Lapse is the termination of a right, interest, duty or obligation as a result of the passage of time, or failure of a condition, or a change in circumstance.
- Lapse because of the passage of time
- An example of lapse because of the passage of time is that a party fails to accept an offer in time. This can lead to the complete void of the offer.
- Lapse because of failure of a condition
- For example, if a contract requires a party to perform certain action, and the party fails to perform, this party’s right lapses.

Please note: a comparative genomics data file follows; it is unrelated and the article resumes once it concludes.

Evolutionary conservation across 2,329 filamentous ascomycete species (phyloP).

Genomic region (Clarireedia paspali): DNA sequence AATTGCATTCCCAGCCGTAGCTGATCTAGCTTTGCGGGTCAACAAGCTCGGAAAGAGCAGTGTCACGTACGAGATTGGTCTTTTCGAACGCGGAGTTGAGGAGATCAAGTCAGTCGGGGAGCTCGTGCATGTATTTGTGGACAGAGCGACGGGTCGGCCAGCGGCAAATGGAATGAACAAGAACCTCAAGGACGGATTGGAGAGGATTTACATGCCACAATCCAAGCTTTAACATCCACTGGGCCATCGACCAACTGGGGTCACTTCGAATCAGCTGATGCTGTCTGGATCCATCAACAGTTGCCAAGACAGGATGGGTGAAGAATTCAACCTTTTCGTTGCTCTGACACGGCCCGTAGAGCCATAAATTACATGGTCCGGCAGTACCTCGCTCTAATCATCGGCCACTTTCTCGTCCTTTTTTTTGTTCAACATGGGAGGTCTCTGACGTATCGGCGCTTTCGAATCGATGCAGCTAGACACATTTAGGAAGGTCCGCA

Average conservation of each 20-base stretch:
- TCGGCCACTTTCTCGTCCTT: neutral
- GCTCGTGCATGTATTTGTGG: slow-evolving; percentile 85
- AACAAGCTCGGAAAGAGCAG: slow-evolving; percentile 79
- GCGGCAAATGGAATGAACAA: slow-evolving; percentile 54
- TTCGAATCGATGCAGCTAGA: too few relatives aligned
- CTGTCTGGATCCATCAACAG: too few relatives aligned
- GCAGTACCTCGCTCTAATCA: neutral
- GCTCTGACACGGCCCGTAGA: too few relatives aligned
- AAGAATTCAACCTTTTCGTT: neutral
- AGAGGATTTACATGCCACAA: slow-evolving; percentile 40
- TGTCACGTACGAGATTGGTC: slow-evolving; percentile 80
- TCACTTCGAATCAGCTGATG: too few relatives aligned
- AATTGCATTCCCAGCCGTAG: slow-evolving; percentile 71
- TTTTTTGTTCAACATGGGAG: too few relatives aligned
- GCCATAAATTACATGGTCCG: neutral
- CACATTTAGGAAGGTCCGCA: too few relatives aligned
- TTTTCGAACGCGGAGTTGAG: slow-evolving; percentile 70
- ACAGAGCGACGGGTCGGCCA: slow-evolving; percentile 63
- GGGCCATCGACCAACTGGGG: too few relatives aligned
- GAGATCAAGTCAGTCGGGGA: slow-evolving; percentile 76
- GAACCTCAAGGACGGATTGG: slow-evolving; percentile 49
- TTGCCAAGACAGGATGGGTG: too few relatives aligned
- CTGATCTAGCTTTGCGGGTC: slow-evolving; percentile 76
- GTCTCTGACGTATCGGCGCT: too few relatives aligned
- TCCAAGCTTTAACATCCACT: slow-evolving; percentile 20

- Lapse because of change of circumstances
This type of lapse happens very often in property law, especially in testacy law. If a specific devise is written into a will, and the devisee dies before the testator, the devise lapses. To counter this effect, many jurisdictions in the United States has “anti-lapse statute”. This means the even if the circumstances changed, for example the devisee dies before the testator, the devise will still go to this devisee upon the testator’s death. However, anti-lapse statute can be prevented by simply stating that “the anti-lapse statute does not apply” in the will.
[Last updated in July of 2020 by the Wex Definitions Team]